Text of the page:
Wire.send(decToBcd(second));    // 0 to bit 7 starts the clock
  Wire.send(decToBcd(minute));
  Wire.send(decToBcd(hour));     
  Wire.send(decToBcd(dayOfWeek));
  Wire.send(decToBcd(dayOfMonth));
  Wire.send(decToBcd(month));
  Wire.send(decToBcd(year));
  Wire.send(0x10); // sends 0x10 (hex) 00010000 (binary) to control register - turns on square wave
  Wire.endTransmission();
}

void getDateDs1307(byte *second, byte *minute, byte *hour, byte *dayOfWeek, byte *dayOfMonth, byte *month,byte *year)
{
  // Reset the register pointer
  Wire.beginTransmission(DS1307_I2C_ADDRESS);
  Wire.send(0);
  Wire.endTransmission();
  Wire.requestFrom(DS1307_I2C_ADDRESS, 7);
  *second     = bcdToDec(Wire.receive() & 0x7f);
  *minute     = bcdToDec(Wire.receive());
  *hour       = bcdToDec(Wire.receive() & 0x3f);  
  *dayOfWeek  = bcdToDec(Wire.receive());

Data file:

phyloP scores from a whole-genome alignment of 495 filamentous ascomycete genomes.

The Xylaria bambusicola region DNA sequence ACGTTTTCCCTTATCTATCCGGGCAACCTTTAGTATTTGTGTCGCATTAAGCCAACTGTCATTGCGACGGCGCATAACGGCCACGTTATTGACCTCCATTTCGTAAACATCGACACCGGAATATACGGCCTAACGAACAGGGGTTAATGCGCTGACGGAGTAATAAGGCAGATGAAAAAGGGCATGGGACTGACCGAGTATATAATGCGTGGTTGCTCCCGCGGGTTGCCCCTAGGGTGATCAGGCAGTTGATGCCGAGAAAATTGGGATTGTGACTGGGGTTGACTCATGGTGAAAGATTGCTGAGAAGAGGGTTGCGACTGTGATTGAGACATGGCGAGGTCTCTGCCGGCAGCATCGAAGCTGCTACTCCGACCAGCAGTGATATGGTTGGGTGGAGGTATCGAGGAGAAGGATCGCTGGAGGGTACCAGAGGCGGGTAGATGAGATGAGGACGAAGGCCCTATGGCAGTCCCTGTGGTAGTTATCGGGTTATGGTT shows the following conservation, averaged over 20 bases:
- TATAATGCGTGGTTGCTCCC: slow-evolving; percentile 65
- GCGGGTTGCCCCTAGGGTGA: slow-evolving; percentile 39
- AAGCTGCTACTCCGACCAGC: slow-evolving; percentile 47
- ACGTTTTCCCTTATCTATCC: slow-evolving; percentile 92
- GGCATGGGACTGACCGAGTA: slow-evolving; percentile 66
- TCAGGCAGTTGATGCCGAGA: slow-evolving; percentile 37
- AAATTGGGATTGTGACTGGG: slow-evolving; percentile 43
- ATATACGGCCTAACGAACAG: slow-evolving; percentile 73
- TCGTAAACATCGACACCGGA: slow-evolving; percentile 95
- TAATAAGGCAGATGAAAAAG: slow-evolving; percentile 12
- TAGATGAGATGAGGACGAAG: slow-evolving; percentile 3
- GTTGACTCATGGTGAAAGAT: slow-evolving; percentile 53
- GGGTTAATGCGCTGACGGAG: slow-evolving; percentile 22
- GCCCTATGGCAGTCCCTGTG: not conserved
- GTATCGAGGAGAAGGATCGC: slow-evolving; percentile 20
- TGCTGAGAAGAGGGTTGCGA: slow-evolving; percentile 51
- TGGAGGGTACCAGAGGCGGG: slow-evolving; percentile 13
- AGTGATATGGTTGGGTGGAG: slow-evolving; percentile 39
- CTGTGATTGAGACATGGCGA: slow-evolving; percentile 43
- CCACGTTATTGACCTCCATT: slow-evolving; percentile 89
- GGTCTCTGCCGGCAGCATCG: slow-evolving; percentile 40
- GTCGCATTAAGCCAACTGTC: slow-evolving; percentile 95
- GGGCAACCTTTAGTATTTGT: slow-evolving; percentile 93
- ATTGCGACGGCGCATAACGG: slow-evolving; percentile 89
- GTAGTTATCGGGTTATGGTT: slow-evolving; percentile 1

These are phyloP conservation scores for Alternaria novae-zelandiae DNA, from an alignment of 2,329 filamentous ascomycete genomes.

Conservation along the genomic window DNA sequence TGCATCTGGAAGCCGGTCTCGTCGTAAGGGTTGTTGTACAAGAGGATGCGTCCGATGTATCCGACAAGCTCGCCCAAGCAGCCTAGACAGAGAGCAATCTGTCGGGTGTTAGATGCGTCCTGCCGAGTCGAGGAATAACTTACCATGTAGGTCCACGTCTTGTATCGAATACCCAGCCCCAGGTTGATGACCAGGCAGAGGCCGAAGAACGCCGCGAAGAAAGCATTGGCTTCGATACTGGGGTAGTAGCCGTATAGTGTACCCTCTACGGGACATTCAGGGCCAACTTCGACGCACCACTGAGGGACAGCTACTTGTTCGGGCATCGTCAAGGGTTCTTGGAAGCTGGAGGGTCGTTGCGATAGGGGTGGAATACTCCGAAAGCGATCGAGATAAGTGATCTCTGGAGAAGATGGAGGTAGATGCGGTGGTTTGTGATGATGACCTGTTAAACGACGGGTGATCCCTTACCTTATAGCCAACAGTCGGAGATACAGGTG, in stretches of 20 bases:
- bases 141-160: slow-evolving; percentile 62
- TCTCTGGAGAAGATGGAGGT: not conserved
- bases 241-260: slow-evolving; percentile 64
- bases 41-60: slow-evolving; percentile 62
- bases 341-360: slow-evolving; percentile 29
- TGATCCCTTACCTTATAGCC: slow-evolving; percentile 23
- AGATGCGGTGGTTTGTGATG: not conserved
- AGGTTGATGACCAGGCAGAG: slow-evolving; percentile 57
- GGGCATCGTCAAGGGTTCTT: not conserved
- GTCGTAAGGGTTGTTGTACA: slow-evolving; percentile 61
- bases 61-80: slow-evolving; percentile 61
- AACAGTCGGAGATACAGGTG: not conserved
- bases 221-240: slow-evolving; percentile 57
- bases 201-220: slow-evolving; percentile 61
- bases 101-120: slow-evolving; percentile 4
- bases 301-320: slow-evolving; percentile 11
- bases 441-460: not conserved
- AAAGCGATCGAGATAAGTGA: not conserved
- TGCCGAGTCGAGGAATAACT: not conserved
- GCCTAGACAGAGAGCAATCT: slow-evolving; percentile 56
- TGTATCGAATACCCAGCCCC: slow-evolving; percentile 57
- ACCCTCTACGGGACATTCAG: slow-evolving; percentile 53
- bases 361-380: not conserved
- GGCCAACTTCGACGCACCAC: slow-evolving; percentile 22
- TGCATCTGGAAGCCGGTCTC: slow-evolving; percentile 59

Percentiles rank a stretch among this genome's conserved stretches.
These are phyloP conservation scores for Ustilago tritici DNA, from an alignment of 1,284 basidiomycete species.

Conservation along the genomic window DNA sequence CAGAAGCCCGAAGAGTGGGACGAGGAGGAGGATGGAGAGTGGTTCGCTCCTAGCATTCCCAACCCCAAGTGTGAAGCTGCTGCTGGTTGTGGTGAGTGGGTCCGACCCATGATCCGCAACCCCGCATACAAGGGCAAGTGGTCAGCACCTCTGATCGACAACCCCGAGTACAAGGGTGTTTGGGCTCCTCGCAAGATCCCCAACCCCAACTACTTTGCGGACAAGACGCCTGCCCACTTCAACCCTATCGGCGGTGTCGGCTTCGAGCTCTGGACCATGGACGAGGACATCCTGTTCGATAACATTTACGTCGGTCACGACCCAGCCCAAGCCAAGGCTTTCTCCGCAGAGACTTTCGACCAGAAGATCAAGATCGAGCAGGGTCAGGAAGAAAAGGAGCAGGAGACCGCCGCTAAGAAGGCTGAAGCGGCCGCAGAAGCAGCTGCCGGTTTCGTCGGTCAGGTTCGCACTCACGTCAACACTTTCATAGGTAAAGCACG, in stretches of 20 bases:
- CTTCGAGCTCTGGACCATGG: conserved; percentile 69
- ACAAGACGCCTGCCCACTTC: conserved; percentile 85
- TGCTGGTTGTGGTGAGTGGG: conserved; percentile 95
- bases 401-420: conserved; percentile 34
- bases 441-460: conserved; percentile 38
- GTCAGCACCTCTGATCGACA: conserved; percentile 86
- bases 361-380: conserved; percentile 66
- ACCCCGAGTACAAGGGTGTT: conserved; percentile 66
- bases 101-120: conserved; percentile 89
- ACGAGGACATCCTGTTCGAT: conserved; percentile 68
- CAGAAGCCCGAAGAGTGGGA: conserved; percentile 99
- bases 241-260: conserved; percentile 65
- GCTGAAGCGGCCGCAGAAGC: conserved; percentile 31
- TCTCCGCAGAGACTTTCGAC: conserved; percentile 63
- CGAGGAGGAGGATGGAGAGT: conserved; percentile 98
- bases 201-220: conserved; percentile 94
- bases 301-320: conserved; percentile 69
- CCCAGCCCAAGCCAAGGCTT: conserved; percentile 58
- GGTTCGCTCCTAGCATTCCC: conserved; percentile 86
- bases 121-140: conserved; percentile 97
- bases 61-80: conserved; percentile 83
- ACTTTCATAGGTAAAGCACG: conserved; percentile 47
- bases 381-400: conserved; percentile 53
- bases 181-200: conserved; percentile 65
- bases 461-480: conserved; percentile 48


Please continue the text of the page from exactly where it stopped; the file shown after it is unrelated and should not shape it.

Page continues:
*dayOfMonth = bcdToDec(Wire.receive());
  *month      = bcdToDec(Wire.receive());
  *year       = bcdToDec(Wire.receive());
}

// Function to Set time
/////
/////
////
/////

void setup() {

hour_servo1.attach(1);
hour_servo1.attach(2);
hour_servo1.attach(3);
hour_servo1.attach(4);
hour_servo1.attach(5);
hour_servo1.attach(6);
hour_servo1.attach(7);
hour_servo1.attach(8);
hour_servo1.attach(9);
hour_servo1.attach(10);

  second = 0;
  dayOfWeek = 1;
  dayOfMonth = 24;
  month = 5;
  year = 10;

// Set up the time using the buttons then ->

setDateDs1307(second, minute, hour, dayOfWeek, dayOfMonth, month, year);


}

void loop() {

  byte second, minute, hour, dayOfWeek, dayOfMonth, month, year;
  getDateDs1307(&second, &minute, &hour, &dayOfWeek, &dayOfMonth, &month, &year);
  realhour = int(hour);

  if (realhour==0) // if it is 0000h, that should be 1200h in 12 hour time
  {